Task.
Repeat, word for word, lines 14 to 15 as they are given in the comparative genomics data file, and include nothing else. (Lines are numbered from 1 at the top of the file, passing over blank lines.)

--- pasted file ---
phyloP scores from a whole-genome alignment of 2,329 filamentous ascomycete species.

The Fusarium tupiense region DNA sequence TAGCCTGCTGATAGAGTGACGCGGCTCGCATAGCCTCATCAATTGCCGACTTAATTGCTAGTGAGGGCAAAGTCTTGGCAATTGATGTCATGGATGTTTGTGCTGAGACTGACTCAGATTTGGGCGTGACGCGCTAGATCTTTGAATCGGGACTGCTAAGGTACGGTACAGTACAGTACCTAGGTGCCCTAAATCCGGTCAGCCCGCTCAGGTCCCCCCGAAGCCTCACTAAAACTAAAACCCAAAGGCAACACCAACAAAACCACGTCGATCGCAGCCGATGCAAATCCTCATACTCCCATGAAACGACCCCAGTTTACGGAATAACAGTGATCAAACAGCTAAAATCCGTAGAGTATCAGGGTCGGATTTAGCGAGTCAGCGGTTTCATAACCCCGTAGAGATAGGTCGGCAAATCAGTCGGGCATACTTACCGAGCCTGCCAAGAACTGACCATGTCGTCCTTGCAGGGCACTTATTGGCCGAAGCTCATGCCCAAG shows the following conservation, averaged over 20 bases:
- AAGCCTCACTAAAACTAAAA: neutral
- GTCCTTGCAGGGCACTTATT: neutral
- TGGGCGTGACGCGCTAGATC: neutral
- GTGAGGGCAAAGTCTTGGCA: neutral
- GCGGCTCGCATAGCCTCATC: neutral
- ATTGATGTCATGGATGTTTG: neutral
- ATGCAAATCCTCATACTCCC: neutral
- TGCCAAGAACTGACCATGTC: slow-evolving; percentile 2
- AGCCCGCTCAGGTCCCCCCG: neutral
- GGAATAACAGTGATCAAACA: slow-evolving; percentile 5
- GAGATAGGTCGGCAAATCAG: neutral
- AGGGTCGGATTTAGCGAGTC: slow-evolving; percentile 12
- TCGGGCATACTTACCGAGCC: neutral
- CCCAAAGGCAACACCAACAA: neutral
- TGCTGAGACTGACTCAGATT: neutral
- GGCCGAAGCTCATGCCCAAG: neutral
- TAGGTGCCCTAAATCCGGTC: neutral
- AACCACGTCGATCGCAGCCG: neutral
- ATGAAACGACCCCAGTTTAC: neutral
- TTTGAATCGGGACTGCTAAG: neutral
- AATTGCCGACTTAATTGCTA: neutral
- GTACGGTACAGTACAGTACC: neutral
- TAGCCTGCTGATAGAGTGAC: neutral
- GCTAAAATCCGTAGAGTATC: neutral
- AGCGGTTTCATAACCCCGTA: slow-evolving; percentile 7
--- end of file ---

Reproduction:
- AGGGTCGGATTTAGCGAGTC: slow-evolving; percentile 12
- TCGGGCATACTTACCGAGCC: neutral